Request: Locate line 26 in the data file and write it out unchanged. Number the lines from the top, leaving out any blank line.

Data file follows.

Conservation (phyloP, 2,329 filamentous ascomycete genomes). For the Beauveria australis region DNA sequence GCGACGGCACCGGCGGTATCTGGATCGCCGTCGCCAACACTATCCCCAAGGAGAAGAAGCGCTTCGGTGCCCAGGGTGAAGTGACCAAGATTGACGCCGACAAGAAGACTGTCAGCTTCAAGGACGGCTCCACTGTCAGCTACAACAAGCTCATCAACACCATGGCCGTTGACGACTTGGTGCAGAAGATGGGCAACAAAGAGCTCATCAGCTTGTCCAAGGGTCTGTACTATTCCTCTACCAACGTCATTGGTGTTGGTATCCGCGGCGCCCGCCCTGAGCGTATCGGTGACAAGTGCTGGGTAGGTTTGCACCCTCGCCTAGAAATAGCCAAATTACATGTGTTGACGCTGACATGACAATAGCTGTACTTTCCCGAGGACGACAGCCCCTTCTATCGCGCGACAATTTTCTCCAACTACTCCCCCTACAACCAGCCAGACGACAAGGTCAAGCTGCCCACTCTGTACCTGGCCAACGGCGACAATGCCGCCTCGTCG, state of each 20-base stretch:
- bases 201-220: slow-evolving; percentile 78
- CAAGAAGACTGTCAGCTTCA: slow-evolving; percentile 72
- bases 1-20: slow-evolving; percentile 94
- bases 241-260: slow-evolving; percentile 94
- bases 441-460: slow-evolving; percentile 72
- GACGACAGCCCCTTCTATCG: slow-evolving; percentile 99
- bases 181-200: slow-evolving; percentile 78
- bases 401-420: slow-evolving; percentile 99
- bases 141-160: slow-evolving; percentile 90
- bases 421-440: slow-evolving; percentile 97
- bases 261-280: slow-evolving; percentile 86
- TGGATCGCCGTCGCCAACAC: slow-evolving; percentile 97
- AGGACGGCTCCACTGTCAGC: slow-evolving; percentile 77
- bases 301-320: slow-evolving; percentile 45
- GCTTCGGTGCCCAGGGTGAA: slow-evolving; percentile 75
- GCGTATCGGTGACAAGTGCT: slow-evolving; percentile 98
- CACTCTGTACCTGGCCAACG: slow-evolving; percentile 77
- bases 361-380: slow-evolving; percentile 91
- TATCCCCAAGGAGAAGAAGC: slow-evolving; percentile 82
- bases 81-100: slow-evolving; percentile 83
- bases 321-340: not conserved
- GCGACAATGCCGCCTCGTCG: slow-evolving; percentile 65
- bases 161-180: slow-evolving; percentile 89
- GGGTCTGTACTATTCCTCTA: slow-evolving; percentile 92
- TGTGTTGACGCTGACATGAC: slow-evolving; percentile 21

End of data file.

- TGTGTTGACGCTGACATGAC: slow-evolving; percentile 21